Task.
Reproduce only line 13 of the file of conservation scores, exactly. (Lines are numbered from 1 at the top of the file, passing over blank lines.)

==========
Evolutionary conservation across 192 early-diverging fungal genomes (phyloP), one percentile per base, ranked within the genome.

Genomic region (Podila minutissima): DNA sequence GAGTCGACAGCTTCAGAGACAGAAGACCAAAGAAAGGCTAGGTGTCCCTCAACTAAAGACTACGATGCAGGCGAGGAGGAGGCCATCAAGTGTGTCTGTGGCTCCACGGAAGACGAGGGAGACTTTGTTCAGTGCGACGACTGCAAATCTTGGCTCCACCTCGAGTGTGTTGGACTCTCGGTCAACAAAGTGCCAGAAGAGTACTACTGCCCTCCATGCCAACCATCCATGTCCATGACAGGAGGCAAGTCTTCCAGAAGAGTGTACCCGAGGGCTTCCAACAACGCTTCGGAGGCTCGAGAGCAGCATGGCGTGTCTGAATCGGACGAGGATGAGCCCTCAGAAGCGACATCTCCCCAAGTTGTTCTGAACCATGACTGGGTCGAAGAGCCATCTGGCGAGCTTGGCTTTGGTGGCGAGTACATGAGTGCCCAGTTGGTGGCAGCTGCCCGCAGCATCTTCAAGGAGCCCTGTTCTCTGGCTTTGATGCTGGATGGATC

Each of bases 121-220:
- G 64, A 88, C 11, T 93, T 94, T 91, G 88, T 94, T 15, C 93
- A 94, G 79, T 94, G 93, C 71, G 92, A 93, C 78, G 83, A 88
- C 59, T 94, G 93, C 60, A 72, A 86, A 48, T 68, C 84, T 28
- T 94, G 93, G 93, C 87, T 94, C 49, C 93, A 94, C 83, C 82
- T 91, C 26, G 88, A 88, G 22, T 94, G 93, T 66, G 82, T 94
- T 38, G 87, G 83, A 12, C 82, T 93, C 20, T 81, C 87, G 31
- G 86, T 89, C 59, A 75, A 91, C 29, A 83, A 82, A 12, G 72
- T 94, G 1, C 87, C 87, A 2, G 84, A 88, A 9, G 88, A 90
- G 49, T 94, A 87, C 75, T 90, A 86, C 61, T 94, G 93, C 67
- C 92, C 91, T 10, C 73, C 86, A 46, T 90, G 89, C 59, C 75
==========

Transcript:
- C 92, C 91, T 10, C 73, C 86, A 46, T 90, G 89, C 59, C 75